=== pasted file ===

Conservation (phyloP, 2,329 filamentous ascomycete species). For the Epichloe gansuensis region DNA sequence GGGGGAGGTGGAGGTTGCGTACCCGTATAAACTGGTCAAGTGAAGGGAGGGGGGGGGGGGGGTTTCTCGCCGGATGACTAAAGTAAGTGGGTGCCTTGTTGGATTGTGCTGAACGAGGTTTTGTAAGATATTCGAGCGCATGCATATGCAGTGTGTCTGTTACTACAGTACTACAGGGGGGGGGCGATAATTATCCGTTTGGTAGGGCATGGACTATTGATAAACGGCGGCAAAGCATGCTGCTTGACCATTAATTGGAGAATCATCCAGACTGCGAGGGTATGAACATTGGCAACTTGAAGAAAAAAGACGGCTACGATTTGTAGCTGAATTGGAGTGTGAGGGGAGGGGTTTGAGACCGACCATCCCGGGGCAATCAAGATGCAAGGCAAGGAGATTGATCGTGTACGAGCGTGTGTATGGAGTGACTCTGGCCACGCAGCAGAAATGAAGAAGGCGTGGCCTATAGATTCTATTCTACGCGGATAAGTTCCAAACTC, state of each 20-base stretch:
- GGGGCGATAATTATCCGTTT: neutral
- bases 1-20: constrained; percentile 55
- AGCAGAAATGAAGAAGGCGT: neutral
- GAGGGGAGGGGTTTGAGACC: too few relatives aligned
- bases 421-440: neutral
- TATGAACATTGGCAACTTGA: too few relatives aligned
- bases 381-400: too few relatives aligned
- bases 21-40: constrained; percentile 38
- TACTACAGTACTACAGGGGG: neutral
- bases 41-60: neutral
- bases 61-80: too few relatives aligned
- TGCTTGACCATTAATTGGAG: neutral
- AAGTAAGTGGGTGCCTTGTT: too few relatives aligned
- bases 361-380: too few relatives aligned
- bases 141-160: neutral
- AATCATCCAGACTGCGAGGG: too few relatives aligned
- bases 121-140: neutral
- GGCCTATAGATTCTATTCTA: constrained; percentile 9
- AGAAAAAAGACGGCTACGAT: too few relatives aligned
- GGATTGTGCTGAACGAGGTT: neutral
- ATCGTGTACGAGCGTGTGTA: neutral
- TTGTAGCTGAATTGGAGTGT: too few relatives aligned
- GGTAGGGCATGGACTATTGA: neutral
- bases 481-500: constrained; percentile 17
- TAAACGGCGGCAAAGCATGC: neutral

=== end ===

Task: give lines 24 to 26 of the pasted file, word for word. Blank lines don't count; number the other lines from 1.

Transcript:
- GGTAGGGCATGGACTATTGA: neutral
- bases 481-500: constrained; percentile 17
- TAAACGGCGGCAAAGCATGC: neutral